John Bogle recently got asked by Benzinga what kind of returns investors should expect over the coming decade. He assumed that investors owned a portfolio of 50% large stocks (index-fund based) and 50% bonds (U.S. government issued). He argued that he expects 5% earnings per share growth, 2% dividends, and -3% returns due to valuation compression from the S&P 500 as a whole. He expects the P/E ratio to switch from nearly 20x earnings to 15x earnings. This amounts to a 4% return from the stock portion of a portfolio.
With bonds, Bogle is predicting 3% annual returns over the next couple years. The implication is clear: Someone owning a portfolio equally stuffed with typical S&P 500 stocks and U.S. government bonds should expect 3.5% annual returns over the next ten years, and that may very well amount to 0% purchasing power gains when you include the effects of inflation, taxes, and the transaction costs. Bogle’s vision, if true, means that people setting aside money today would have no real gains between 2015 and 2025. In Buffett parlance, you wouldn’t be able to buy any more cheeseburgers in 2025 than you can today if Bogle’s prediction comes true.
The first question from Bogle’s prediction that we should consider is this: How likely is it that bonds will return 3% or so over the next ten years? Well, if you buy a ten-year T Bill today and hold it to maturity, you are guaranteed to generate 2.41% returns. It would certainly be better to load up on things like EE Bonds and I Bonds first because the interest forfeiture associated with selling early would give you greater protection compared to someone buying T-Bills who would have to deal with a low value compared to par at the time of sale if interest rates rose rapidly.
Bogle’s bond prediction may prove pessimistic rather than realistic if an investor is contemplating building a laddered bond portfolio over the next ten years and interest rates rise over this time frame. Given that interest rates are still hovering around historic lows and Fed Chair Janet Yellen indicated an interest rate hike within a year, it seems more likely than not that investors will be able to build a laddered portfolio of bonds yielding 4% and 5%.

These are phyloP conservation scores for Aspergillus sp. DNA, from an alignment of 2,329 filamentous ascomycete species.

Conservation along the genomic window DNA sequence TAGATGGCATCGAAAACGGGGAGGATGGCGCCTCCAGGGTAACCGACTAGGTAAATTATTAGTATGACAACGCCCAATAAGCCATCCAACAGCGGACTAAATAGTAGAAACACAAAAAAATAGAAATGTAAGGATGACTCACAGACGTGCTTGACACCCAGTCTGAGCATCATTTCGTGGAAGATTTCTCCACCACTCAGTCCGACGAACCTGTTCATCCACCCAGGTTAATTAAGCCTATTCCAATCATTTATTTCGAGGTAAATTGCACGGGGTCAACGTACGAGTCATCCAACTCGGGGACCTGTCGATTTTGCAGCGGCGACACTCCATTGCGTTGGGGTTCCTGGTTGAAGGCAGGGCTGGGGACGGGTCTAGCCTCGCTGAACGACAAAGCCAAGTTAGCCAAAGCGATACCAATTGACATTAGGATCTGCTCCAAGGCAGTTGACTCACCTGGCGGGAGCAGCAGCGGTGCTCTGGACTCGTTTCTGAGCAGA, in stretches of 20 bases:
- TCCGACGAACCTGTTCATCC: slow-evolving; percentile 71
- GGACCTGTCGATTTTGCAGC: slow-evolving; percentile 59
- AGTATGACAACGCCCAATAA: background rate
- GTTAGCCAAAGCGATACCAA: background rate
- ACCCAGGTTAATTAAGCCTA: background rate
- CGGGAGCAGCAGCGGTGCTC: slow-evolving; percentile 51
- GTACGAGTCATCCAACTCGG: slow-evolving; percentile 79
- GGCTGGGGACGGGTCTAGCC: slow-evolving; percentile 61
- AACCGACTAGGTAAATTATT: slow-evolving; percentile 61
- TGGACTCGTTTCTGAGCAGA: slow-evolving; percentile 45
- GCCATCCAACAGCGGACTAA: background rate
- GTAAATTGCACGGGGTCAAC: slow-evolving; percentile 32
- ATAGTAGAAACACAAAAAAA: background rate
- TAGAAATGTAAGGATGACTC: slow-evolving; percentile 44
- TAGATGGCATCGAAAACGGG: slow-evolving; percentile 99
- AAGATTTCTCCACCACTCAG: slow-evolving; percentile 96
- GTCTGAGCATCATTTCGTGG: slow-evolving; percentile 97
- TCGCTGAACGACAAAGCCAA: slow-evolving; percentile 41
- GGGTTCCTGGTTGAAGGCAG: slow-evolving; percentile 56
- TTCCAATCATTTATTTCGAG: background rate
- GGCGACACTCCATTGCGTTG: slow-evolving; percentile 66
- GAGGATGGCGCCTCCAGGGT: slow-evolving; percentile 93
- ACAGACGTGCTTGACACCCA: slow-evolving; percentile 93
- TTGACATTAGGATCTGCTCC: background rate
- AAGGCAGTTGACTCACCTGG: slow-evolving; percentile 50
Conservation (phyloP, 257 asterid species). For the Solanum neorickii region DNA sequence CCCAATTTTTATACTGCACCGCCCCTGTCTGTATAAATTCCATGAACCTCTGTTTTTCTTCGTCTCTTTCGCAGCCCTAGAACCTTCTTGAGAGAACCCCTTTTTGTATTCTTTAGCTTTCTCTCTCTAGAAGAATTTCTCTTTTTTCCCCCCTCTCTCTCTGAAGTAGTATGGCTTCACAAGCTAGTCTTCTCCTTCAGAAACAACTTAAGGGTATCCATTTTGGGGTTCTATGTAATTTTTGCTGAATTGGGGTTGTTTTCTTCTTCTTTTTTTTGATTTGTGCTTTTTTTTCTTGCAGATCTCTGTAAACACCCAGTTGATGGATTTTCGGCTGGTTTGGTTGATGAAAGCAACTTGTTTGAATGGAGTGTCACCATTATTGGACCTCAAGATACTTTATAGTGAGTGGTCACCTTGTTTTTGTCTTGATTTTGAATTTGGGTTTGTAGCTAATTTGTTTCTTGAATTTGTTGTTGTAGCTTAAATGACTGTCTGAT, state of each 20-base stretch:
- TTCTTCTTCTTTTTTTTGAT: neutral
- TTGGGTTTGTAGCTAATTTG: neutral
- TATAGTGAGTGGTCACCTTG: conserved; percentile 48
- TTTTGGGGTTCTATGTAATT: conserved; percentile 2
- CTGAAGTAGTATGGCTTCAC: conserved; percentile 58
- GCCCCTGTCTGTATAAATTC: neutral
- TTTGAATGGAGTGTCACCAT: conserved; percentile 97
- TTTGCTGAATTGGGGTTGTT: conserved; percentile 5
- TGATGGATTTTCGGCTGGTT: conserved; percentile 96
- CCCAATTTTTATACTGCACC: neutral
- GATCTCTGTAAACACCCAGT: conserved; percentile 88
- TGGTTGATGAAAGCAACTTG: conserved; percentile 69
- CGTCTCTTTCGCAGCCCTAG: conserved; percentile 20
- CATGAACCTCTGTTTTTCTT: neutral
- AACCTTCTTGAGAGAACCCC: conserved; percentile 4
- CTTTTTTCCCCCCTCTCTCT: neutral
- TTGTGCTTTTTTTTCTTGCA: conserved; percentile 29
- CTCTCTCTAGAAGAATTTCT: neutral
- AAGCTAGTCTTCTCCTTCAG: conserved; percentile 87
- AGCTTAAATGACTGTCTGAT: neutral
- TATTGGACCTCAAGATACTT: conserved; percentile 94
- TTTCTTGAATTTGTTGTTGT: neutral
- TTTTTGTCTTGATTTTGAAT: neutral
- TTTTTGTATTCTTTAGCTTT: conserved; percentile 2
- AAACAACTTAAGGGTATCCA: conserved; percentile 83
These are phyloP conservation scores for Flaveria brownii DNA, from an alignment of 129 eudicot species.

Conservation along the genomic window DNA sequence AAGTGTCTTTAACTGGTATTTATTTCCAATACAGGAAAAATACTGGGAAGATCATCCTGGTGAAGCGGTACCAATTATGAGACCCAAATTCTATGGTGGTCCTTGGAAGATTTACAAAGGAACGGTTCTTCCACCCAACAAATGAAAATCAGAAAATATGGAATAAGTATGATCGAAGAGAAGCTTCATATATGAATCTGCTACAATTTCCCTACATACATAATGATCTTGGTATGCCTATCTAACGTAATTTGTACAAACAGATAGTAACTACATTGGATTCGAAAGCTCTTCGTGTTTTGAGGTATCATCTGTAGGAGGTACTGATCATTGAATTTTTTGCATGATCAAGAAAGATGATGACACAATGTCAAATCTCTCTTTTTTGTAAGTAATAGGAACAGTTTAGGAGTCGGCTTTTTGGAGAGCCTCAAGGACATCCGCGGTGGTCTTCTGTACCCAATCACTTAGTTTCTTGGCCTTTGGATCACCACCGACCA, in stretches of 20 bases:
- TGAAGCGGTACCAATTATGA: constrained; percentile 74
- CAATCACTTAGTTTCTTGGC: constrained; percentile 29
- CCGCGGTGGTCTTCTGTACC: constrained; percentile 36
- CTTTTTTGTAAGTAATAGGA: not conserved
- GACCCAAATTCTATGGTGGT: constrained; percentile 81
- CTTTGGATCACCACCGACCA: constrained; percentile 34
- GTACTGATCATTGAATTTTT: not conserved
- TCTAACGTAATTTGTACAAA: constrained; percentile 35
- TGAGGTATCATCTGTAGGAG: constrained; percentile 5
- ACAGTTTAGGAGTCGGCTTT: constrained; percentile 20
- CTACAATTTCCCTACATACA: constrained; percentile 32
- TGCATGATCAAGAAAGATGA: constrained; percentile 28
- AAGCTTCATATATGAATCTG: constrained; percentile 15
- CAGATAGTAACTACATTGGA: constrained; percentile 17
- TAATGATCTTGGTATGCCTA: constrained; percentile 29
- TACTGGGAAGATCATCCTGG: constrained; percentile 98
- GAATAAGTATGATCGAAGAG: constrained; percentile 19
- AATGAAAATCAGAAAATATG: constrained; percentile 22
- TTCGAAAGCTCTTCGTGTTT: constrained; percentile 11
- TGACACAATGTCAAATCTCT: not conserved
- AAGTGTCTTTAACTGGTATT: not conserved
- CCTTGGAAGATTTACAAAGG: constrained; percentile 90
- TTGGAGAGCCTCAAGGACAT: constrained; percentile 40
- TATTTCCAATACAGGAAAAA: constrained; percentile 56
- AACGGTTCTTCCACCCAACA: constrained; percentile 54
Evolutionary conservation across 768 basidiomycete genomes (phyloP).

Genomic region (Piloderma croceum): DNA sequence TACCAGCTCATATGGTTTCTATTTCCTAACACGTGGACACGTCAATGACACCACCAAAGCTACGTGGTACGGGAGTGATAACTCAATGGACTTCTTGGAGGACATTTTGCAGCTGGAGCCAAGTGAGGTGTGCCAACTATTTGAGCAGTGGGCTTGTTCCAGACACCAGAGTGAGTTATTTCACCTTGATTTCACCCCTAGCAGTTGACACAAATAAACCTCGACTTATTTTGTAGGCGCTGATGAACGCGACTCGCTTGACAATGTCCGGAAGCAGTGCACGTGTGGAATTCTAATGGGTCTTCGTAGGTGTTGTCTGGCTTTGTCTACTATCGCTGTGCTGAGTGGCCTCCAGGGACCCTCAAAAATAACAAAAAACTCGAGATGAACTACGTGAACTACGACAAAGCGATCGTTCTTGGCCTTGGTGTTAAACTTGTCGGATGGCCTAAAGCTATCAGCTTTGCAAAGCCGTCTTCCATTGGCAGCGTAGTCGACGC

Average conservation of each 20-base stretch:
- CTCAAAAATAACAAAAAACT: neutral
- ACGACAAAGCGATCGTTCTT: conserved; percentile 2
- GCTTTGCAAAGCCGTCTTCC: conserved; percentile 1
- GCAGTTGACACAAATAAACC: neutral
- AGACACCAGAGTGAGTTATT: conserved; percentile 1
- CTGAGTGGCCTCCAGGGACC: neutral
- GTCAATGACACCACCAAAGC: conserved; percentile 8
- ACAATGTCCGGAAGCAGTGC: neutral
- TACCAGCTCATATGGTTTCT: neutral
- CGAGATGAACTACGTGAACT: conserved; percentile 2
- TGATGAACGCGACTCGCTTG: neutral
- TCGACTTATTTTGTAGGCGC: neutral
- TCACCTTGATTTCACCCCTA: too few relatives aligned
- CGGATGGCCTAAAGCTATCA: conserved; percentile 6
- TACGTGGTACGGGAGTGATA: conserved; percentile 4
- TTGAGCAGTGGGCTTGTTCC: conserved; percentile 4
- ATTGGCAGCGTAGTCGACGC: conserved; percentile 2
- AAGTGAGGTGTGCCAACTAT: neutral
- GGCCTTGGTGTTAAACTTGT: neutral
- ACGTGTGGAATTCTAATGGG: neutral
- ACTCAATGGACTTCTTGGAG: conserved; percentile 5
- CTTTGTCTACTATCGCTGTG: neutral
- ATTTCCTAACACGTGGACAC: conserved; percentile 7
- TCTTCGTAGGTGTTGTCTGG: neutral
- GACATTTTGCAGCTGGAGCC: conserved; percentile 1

The catch is that bonds purchased now, while rates are lower, have the greatest amount of time to compound and will exert a disproportionate pull on the blended rate of return. For instance, purchasing a 2.41% bond in 2015 will have ten years to compound during Bogle’s time horizon, but someone purchasing U.S. government bonds yielding 5% in 2021 will only have four years of compounding during Bogle’s projected period. Even if an investor aims to ladder their investments, Bogle’s 3% return prediction is more likely to come true the longer The Fed delays its rate hikes.
The second matter worthy of discussion from Bogle’s prediction is the premise itself. He assumes that an investor has half his wealth tied to U.S. bonds. Should this be followed?
The answer to almost every investment question, just like the answer to almost every legal question, is: “It depends.” Job, net worth, comfort zone, health—all those factors come into play. Probably the best way to think about the spectrum of possibilities is this: Are you trying to build wealth or preserve wealth? Answering that question honestly can provide a lot of guideposts to help you find the right strategy.
If you have built up something considerable over the course of a working career, the objective is probably asset preservation because there aren’t many couples with $10M account balances that need “more.” That’s the territory where your household generates $25,000 per month in passive income without trying.
A 50% bond allocation could be useful if you are worried about a 1929, 1973, or 2008 type of bear market occurring during your retirement years. The $5,000,000 bond allocation grows to $5,150,000 assuming continued bond payments from the U.S. government. Meanwhile, a true market crash that brings the S&P 500 down 50% would reduce the stock portion of such a portfolio to $2,500,000. A worst case scenario stress test would leave you with $7,6150,000 at the low point, for a wealth reduction of 23.85%.
Most likely, you’d still be collecting some dividends from the strongest S&P 500 companies during such a market crash, so the realistic worst case scenario is a 20% paper loss. That’s a nice trade-off for someone that wants to increase their purchasing power by a little bit during retirement but doesn’t want to jeopardize their life’s work at the end of it. For investors that are switching from exchanging their time for labor income towards living off investments, the 50% bond portfolio may make sense.